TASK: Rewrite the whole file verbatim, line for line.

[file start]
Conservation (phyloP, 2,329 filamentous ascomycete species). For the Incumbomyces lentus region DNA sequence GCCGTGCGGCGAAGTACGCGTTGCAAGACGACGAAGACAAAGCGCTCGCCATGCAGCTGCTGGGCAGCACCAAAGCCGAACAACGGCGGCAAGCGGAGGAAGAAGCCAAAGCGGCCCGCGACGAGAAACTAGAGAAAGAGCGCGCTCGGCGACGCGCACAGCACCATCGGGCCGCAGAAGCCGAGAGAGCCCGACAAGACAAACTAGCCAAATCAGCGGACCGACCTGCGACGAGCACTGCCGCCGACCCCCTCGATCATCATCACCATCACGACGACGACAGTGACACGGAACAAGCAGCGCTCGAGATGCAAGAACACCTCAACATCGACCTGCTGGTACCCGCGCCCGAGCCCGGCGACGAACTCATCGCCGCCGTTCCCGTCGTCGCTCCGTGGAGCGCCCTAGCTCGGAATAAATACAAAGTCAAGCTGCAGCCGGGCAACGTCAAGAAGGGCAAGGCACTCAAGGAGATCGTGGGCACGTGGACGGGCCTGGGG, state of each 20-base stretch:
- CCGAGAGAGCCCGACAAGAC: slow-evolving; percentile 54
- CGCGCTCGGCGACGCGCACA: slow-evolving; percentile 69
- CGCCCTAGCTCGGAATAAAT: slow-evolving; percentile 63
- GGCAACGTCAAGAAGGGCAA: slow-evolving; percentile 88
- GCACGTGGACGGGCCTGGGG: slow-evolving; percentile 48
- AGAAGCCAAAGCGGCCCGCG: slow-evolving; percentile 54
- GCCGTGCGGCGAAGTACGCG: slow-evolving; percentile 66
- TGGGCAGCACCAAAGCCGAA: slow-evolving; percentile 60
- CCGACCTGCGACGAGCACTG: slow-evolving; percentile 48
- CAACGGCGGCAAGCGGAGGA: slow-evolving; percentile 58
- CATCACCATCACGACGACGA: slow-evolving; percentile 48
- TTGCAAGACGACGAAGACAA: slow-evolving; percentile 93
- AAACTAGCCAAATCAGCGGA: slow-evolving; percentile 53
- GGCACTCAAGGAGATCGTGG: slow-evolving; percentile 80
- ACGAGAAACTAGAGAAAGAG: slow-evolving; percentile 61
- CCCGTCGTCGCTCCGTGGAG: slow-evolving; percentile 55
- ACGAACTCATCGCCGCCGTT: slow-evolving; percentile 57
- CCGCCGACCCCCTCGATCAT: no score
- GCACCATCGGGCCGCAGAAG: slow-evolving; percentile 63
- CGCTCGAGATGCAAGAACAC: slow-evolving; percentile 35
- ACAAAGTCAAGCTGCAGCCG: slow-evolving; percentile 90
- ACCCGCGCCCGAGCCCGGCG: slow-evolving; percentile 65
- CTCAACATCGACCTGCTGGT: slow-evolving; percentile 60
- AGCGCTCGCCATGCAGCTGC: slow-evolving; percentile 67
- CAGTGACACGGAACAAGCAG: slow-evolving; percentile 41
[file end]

Conservation (phyloP, 2,329 filamentous ascomycete species). For the Incumbomyces lentus region DNA sequence GCCGTGCGGCGAAGTACGCGTTGCAAGACGACGAAGACAAAGCGCTCGCCATGCAGCTGCTGGGCAGCACCAAAGCCGAACAACGGCGGCAAGCGGAGGAAGAAGCCAAAGCGGCCCGCGACGAGAAACTAGAGAAAGAGCGCGCTCGGCGACGCGCACAGCACCATCGGGCCGCAGAAGCCGAGAGAGCCCGACAAGACAAACTAGCCAAATCAGCGGACCGACCTGCGACGAGCACTGCCGCCGACCCCCTCGATCATCATCACCATCACGACGACGACAGTGACACGGAACAAGCAGCGCTCGAGATGCAAGAACACCTCAACATCGACCTGCTGGTACCCGCGCCCGAGCCCGGCGACGAACTCATCGCCGCCGTTCCCGTCGTCGCTCCGTGGAGCGCCCTAGCTCGGAATAAATACAAAGTCAAGCTGCAGCCGGGCAACGTCAAGAAGGGCAAGGCACTCAAGGAGATCGTGGGCACGTGGACGGGCCTGGGG, state of each 20-base stretch:
- CCGAGAGAGCCCGACAAGAC: slow-evolving; percentile 54
- CGCGCTCGGCGACGCGCACA: slow-evolving; percentile 69
- CGCCCTAGCTCGGAATAAAT: slow-evolving; percentile 63
- GGCAACGTCAAGAAGGGCAA: slow-evolving; percentile 88
- GCACGTGGACGGGCCTGGGG: slow-evolving; percentile 48
- AGAAGCCAAAGCGGCCCGCG: slow-evolving; percentile 54
- GCCGTGCGGCGAAGTACGCG: slow-evolving; percentile 66
- TGGGCAGCACCAAAGCCGAA: slow-evolving; percentile 60
- CCGACCTGCGACGAGCACTG: slow-evolving; percentile 48
- CAACGGCGGCAAGCGGAGGA: slow-evolving; percentile 58
- CATCACCATCACGACGACGA: slow-evolving; percentile 48
- TTGCAAGACGACGAAGACAA: slow-evolving; percentile 93
- AAACTAGCCAAATCAGCGGA: slow-evolving; percentile 53
- GGCACTCAAGGAGATCGTGG: slow-evolving; percentile 80
- ACGAGAAACTAGAGAAAGAG: slow-evolving; percentile 61
- CCCGTCGTCGCTCCGTGGAG: slow-evolving; percentile 55
- ACGAACTCATCGCCGCCGTT: slow-evolving; percentile 57
- CCGCCGACCCCCTCGATCAT: no score
- GCACCATCGGGCCGCAGAAG: slow-evolving; percentile 63
- CGCTCGAGATGCAAGAACAC: slow-evolving; percentile 35
- ACAAAGTCAAGCTGCAGCCG: slow-evolving; percentile 90
- ACCCGCGCCCGAGCCCGGCG: slow-evolving; percentile 65
- CTCAACATCGACCTGCTGGT: slow-evolving; percentile 60
- AGCGCTCGCCATGCAGCTGC: slow-evolving; percentile 67
- CAGTGACACGGAACAAGCAG: slow-evolving; percentile 41